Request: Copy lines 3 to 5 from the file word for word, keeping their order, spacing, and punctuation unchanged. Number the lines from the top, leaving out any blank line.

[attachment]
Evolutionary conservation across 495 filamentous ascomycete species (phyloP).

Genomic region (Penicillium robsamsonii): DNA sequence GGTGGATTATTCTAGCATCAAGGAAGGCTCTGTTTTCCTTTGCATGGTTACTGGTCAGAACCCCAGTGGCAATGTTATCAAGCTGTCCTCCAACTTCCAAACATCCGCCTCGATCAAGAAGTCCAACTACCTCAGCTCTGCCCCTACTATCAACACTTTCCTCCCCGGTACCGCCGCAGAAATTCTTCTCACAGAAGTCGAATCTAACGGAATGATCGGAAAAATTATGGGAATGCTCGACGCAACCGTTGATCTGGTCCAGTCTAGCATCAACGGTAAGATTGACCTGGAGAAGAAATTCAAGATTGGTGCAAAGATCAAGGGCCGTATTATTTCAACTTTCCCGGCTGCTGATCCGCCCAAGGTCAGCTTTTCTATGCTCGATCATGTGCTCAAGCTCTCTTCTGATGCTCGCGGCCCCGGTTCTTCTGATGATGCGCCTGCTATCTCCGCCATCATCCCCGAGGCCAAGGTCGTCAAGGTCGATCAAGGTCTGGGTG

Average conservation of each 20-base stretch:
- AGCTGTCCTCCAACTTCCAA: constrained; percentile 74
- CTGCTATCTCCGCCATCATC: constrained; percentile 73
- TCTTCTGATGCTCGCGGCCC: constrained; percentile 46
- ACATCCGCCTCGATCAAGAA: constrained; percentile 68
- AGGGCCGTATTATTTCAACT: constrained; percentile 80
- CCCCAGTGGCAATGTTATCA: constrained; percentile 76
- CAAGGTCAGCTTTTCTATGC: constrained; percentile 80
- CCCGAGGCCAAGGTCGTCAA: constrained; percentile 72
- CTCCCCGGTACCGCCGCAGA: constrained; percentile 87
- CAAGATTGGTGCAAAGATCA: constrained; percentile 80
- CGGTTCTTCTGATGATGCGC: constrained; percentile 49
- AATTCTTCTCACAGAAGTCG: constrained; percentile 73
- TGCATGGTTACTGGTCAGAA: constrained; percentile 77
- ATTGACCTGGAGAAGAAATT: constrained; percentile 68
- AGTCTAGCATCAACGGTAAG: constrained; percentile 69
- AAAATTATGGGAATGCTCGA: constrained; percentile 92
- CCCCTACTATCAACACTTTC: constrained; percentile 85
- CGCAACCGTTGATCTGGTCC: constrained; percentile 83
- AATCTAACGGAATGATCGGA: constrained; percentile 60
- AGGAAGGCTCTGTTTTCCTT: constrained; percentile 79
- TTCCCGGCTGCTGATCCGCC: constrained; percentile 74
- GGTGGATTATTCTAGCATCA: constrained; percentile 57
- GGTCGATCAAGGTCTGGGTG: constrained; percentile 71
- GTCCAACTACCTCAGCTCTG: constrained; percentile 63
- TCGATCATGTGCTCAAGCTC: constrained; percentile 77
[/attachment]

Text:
Average conservation of each 20-base stretch:
- AGCTGTCCTCCAACTTCCAA: constrained; percentile 74
- CTGCTATCTCCGCCATCATC: constrained; percentile 73